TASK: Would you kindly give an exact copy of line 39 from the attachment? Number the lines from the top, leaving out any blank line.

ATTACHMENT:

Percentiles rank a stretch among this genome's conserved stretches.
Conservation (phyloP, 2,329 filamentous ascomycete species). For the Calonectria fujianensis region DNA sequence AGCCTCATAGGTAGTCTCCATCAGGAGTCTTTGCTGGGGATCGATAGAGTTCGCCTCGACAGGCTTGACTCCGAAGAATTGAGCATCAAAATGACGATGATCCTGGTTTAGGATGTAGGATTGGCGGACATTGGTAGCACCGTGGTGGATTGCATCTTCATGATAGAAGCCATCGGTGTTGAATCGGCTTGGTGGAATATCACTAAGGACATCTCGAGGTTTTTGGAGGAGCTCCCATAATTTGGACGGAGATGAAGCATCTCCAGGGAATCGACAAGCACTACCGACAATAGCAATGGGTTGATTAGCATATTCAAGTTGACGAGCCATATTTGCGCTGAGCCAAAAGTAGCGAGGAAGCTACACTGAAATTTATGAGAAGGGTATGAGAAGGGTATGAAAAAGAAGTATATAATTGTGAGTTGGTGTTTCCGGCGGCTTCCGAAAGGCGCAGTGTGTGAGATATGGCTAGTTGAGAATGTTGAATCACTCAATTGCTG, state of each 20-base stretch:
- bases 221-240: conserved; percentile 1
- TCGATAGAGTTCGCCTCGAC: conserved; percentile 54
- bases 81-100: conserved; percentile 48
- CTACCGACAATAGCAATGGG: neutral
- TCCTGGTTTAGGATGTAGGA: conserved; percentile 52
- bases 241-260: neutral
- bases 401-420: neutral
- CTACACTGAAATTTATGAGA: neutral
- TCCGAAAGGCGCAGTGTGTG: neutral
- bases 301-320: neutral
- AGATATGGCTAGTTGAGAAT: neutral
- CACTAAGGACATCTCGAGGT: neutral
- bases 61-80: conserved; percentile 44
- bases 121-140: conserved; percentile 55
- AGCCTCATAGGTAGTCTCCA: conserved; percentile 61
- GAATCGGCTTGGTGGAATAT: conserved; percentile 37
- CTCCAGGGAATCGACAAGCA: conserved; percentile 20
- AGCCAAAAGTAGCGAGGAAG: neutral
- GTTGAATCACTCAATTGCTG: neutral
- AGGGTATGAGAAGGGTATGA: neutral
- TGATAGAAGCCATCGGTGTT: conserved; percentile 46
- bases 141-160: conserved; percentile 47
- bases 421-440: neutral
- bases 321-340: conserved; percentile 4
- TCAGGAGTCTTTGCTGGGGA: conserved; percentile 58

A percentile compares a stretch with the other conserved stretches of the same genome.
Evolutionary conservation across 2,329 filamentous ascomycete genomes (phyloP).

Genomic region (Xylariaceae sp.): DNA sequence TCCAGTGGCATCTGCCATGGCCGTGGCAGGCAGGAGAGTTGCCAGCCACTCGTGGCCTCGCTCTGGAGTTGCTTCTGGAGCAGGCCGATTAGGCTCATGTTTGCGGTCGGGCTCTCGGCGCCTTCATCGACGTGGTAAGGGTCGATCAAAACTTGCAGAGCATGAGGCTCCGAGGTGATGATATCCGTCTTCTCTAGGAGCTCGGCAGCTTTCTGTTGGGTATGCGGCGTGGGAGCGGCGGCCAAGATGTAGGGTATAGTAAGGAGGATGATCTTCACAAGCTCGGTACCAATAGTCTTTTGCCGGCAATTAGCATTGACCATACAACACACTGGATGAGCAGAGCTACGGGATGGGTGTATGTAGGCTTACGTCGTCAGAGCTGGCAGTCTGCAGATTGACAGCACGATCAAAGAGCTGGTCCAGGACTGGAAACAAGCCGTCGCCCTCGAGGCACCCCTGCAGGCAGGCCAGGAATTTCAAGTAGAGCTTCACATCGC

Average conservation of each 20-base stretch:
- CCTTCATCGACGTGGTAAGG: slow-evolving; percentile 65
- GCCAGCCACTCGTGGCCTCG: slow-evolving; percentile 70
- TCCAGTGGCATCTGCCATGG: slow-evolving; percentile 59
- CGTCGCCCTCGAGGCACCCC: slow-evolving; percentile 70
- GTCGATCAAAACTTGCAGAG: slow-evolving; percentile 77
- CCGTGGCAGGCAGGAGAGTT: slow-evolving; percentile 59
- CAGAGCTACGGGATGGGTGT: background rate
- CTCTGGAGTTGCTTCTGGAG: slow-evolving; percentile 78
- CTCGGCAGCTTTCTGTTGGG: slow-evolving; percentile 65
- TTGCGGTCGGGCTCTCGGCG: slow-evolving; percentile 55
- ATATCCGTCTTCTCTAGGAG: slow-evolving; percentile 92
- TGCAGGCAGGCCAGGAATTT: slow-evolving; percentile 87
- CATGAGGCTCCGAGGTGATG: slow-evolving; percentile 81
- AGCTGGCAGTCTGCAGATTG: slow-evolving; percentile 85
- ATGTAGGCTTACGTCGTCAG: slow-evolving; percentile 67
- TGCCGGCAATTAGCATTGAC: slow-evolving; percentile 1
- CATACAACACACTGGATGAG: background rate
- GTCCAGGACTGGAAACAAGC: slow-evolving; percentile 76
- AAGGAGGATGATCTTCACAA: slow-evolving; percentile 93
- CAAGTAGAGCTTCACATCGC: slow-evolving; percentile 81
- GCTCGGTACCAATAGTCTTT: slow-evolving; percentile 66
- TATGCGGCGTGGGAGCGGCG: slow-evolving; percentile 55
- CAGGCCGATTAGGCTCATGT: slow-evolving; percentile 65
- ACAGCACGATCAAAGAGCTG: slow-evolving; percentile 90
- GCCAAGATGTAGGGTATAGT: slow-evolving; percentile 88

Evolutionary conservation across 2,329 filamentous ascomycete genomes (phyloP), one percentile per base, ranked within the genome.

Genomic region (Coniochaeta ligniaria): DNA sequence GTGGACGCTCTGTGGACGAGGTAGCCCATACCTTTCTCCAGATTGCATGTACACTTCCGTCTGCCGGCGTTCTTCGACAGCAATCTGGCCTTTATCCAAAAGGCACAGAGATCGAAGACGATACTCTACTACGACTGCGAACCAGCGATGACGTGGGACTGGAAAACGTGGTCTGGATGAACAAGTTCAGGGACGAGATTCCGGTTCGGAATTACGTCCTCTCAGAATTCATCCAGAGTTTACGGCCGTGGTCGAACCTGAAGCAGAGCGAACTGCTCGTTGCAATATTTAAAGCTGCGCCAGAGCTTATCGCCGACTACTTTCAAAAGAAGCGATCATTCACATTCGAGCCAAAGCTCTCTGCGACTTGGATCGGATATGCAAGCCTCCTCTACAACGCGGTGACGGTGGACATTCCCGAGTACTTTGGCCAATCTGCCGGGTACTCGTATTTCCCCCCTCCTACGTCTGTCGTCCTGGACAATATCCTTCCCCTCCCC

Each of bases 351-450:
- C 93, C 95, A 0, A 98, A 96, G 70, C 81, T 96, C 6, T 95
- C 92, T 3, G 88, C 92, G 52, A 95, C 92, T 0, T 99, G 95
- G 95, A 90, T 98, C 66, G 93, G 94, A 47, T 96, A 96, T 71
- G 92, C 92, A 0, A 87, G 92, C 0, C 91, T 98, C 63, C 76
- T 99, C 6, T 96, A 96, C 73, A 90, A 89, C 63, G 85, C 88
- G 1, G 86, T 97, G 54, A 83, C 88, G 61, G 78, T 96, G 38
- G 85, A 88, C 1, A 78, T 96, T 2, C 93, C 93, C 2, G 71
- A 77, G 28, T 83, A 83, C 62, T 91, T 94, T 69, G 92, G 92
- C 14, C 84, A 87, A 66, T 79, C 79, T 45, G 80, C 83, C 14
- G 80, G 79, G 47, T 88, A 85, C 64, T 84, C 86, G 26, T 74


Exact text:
- CTCTGGAGTTGCTTCTGGAG: slow-evolving; percentile 78